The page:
Look Up at the Cliffs

In older literature, there seems to be a lot of characters that are somehow masters of disguise. In Jane Eyre, the tall, rich landowner character disguises himself as a small, raggedy witch prophet who actually predicts the future. He tricks an entire party of people, people that he has met before, and who recognize him when he removes his disguise. In King Lear, there are multiple instances of characters dressing up as different people, those instances being Kent and Edgar (and the Fool kind of), and not leaving anyone in the room unconvinced of their false identities.

Similarly to the characters in physical disguises, the evil characters are masters at hiding their motives. These characters are Regan, Goneril, Cornwall, Edmund, and even Oswald. This sets up the heroes and the villains: the heroes are in disguise and the villains are lying. Kent is wholly good, and Regan is wholly bad. This leaves another category of characters: the ones who don’t know what’s happening. Lear, Gloucester, and Albany all get screwed over in this play, and while Shakespeare uses themes and metaphor to portray these downfalls, the literal reason why is due to political incompetency.

Shakespeare uses the motif of disguises to create plenty of interesting conflict, as well as move the play along. The situations created by characters pretending advances Lear’s falling into madness, the war between Britain and France, and other key plot points. Also, it’s fun to see situations such as Edgar pretending not to be talking to his father. There’s no way Edgar could ever be as good of an impersonator as he is in this scene, even while speaking to a blind man, but it’s about the hypothetical and the ideas being presented. For example:

Ten masts at each make not the altitude
Which thou has perpendicularly fell.
Thy life's a miracle. Speak yet again.

But have I fall'n or no?

From the dread summit of this chalky bourn.
Look up a-height. The shrill-gorged lark so far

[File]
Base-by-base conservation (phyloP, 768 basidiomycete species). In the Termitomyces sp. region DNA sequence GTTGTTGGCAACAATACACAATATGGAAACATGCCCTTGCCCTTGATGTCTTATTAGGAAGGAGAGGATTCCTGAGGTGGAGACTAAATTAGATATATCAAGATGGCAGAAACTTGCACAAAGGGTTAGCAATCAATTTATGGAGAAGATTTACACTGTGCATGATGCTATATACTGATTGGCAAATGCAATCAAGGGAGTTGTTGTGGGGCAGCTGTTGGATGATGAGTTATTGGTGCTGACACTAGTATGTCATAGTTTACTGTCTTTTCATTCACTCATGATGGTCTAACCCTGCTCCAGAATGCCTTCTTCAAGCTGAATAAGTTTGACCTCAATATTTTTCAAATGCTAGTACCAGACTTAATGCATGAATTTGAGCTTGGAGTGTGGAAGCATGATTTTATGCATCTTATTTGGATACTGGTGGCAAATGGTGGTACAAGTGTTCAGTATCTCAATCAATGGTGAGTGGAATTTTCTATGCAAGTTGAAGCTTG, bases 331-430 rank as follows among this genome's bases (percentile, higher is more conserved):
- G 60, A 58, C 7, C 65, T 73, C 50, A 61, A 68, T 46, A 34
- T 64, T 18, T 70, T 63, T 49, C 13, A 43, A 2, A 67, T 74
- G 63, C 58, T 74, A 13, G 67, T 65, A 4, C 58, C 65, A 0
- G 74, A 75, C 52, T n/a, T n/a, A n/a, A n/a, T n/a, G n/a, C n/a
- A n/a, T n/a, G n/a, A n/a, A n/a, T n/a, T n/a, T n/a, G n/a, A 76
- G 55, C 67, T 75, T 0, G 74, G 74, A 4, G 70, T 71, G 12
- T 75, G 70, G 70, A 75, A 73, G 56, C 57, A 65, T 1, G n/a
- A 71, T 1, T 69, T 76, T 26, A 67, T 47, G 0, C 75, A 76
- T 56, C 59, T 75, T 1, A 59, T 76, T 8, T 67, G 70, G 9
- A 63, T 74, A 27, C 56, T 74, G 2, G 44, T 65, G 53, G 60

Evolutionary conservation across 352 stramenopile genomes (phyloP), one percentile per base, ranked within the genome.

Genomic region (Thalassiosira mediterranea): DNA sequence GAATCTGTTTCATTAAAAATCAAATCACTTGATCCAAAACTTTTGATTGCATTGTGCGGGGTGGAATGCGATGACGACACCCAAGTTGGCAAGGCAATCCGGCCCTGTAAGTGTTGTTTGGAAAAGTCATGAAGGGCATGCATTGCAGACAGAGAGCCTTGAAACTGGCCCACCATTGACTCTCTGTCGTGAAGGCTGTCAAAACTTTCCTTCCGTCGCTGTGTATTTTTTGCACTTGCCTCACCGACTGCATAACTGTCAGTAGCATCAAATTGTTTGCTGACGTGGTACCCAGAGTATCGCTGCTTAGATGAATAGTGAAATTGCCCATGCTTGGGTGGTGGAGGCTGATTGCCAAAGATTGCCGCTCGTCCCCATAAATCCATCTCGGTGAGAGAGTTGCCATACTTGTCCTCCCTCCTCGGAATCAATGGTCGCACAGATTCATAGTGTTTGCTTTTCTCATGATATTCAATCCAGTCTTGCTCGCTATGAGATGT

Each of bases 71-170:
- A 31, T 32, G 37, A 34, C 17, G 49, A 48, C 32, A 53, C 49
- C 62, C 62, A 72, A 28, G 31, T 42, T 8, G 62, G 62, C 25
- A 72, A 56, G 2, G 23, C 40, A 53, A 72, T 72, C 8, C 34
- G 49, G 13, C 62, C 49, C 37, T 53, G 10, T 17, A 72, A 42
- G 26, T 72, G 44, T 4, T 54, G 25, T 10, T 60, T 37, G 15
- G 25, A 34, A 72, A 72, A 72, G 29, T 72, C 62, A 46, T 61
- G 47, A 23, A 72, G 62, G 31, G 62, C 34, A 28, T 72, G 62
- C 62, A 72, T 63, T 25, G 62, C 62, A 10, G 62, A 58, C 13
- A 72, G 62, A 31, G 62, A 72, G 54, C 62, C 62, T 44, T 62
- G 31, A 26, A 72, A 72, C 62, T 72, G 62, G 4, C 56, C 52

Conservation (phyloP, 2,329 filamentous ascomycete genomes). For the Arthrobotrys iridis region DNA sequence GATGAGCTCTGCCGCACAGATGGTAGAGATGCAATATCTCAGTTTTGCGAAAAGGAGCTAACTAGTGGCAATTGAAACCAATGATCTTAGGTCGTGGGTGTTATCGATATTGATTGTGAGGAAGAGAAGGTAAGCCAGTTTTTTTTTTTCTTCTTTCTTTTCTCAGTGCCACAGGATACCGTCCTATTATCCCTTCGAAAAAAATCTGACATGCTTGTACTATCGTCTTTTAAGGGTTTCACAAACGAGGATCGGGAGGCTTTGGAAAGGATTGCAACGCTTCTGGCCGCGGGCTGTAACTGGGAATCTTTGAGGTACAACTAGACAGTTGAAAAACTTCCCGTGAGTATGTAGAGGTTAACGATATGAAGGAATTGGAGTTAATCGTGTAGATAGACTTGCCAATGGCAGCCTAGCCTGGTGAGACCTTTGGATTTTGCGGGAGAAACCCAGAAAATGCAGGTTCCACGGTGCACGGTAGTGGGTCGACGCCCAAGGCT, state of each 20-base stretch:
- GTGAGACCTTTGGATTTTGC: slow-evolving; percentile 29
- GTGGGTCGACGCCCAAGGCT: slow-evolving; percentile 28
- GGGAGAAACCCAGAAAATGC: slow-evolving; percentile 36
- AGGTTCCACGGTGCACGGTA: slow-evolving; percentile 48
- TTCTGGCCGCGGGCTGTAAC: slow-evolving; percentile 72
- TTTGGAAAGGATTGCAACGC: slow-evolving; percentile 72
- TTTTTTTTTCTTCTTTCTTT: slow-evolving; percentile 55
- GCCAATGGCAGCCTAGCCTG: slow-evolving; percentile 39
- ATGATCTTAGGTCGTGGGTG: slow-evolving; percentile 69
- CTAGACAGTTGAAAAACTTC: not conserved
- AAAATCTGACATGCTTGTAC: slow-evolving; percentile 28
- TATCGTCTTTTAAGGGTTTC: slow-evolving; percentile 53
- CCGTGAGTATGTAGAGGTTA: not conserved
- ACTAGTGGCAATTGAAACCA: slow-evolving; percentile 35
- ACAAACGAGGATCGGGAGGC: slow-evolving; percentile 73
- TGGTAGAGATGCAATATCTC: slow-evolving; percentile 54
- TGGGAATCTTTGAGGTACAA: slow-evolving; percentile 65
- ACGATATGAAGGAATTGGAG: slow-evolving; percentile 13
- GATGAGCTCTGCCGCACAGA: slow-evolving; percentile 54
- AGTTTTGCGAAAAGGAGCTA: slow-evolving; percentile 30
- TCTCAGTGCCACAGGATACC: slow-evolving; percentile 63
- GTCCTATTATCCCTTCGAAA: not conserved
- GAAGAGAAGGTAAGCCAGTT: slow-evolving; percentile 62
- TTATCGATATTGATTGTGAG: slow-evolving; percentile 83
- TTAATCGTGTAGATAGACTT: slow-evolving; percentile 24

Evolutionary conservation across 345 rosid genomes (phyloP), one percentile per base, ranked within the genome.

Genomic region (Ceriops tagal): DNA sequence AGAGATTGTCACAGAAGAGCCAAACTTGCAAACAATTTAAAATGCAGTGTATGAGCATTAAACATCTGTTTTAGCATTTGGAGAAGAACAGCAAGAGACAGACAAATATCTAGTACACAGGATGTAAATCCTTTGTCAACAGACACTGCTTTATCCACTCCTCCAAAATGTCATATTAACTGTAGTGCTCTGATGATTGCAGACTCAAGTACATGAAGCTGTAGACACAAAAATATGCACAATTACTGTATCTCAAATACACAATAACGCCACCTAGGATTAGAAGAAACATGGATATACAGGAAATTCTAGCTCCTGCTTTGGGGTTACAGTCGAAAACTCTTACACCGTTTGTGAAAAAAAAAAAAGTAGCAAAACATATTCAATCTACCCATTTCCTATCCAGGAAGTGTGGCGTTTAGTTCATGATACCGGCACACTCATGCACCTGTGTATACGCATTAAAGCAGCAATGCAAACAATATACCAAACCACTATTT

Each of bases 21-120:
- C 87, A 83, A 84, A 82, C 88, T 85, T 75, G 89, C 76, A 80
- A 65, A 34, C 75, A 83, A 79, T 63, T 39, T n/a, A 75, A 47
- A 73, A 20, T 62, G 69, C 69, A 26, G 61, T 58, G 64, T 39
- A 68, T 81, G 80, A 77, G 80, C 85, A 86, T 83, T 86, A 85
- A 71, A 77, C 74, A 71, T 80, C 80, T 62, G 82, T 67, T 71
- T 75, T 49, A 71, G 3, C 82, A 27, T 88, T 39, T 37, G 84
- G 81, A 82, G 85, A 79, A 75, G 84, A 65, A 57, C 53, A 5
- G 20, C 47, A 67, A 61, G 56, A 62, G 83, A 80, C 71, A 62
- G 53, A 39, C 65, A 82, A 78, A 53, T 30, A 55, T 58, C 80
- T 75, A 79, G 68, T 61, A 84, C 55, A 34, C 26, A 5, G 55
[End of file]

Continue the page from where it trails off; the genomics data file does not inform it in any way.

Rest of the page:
Cannot be seen or heard. Do but look up.

Alack, I have no eyes.

Act 4, Scene 6, Line 67

In this excerpt, Edgar pretends to be not Edgar, while also pretending to be at the bottom of a mountain rather than at the top of one. And he convinces Gloucester of this by, while staring into the bloody red abyss that was previously the home of Gloucester’s eyeballs, tells Gloucester to “Look up”. He awes at the sight of the tall mountains, describing a scene that Gloucester can’t see. This trick would never work in real life, but this isn’t real life, it’s a theatre. Shakespeare uses disguises to explore interesting scenarios while developing characters: from this scene, we have learned that Edgar is cunning in his goodness (as opposed to Edmund) and that Gloucester’s safety is and will always be reliant on the actions of others.

A Song with Words

The Sun” is a relatively light electronic/dance song that provides a feeling of summer and melancholy. It’s from French musician Myd, who mainly does house music. The song is part of the EP All Inclusive, which released in 2017.

As I was selecting a song to defend as poetry from my Spotify playlists, I realized that I don’t actually listen to a ton of songs that have words. “The Sun” is one of the few songs I regularly listen to that does have words, although even it isn’t too complex in its lyrical composition. It sounds super nice and calm, as does the other two songs on the EP, but the lyrics don’t draw too much attention to themselves.